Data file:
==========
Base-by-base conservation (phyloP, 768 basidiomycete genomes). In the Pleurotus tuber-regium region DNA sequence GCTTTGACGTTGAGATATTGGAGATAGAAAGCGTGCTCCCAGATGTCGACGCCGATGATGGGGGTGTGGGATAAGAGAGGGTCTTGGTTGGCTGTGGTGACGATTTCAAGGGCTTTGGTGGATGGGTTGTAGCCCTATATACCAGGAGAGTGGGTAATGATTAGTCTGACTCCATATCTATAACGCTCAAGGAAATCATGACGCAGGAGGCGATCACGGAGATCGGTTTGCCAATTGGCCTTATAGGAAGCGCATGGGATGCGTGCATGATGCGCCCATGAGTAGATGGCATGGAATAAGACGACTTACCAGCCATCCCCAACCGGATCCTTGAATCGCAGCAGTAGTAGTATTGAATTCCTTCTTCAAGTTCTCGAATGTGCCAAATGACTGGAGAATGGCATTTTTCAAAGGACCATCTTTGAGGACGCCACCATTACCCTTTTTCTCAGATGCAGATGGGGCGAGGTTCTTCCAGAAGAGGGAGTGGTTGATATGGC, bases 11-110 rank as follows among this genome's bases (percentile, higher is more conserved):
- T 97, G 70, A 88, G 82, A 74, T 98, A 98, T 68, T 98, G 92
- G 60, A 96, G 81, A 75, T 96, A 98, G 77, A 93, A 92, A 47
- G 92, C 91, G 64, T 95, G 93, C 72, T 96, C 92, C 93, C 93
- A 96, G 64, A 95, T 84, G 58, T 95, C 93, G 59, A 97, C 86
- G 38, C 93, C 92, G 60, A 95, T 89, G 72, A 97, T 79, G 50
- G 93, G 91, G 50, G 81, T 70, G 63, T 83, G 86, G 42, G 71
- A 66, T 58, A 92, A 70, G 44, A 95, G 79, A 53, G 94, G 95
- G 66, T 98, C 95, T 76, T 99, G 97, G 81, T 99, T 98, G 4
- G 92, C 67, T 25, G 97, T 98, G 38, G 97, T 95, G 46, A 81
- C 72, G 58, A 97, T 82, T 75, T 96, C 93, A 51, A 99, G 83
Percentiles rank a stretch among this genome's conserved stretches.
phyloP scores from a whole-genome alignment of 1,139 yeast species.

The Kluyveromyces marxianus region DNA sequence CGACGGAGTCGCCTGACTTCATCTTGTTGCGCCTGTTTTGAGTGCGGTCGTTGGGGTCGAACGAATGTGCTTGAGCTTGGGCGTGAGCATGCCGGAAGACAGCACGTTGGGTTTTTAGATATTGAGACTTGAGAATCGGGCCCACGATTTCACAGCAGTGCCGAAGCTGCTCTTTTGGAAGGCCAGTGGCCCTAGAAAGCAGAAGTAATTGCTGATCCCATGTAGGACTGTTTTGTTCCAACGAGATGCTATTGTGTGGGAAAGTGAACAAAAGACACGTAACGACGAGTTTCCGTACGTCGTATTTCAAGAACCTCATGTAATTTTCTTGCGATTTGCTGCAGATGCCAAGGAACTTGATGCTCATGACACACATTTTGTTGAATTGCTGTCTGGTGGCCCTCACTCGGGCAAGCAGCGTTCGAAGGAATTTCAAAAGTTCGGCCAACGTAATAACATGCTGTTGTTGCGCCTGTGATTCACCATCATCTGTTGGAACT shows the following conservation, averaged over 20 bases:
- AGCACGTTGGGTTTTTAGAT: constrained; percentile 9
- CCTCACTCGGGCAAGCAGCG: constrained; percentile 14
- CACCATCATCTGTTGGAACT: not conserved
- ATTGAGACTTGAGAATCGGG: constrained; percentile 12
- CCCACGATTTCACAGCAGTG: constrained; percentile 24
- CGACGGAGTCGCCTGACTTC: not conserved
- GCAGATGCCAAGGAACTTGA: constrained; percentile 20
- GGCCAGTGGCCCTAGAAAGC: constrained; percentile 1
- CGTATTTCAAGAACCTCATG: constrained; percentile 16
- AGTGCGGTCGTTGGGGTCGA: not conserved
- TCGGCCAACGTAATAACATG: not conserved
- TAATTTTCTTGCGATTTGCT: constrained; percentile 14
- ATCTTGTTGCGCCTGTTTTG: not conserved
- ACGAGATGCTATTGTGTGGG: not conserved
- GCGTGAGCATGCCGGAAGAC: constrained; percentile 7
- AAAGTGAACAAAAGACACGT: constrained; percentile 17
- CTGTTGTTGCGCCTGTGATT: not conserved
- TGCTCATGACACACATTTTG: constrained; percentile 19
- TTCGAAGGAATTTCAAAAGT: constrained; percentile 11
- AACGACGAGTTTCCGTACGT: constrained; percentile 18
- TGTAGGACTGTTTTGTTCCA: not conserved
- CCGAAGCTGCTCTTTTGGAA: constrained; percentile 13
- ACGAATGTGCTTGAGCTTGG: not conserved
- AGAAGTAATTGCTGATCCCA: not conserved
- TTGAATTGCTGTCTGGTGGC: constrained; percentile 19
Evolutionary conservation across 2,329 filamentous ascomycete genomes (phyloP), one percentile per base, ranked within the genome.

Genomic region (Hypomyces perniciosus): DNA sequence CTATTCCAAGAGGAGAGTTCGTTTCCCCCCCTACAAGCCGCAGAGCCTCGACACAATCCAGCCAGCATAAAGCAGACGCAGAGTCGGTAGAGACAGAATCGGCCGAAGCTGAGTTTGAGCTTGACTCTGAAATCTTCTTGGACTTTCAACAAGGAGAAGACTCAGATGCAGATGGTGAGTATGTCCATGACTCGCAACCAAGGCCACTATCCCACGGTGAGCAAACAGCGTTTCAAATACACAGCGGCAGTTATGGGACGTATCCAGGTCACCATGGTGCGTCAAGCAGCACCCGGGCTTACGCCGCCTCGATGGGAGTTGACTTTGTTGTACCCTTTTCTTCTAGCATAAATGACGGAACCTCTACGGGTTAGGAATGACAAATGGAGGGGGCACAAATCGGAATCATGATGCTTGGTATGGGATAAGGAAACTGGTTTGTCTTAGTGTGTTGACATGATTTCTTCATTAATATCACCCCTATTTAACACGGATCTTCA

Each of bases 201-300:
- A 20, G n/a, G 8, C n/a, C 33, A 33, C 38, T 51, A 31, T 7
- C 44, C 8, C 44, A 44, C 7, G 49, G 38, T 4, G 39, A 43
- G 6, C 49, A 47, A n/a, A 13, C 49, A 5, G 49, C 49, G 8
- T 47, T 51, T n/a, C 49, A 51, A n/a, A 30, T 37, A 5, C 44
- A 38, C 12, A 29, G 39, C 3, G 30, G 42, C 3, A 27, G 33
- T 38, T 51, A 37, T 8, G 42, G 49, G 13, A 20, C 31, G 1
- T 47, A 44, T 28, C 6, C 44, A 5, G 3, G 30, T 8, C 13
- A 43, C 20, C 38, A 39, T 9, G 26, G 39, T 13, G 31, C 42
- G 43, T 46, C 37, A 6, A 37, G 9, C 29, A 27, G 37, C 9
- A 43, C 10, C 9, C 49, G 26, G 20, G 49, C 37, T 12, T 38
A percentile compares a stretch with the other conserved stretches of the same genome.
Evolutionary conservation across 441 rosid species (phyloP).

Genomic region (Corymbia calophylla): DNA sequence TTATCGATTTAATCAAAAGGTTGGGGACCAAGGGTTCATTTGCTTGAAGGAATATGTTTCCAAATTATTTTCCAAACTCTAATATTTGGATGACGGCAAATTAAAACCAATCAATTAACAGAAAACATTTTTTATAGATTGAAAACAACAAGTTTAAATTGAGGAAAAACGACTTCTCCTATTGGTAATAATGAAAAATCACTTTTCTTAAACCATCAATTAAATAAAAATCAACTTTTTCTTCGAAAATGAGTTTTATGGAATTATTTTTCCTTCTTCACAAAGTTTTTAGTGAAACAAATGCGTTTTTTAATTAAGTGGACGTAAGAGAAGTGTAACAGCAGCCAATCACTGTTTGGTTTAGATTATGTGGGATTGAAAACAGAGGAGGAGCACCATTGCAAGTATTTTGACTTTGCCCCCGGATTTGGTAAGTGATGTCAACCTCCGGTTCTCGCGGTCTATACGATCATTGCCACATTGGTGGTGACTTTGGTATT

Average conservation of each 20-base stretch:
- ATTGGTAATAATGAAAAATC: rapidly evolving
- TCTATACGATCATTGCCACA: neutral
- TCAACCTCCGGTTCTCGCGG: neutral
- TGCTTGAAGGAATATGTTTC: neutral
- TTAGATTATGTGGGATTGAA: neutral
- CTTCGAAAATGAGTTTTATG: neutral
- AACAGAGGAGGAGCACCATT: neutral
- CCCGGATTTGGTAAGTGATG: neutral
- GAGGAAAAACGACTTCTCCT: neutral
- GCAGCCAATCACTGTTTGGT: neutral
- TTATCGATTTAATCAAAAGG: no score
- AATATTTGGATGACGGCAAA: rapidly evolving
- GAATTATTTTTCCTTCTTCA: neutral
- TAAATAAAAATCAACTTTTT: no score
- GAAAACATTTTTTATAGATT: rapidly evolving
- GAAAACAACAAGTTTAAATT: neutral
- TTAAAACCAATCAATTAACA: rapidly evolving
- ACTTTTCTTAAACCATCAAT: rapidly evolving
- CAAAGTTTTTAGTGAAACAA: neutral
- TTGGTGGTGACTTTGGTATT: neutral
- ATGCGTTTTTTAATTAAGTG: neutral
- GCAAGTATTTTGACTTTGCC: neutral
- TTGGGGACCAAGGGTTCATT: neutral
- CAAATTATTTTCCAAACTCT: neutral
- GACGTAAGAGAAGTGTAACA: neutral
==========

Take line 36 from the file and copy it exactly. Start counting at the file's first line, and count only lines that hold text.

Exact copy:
- CCGAAGCTGCTCTTTTGGAA: constrained; percentile 13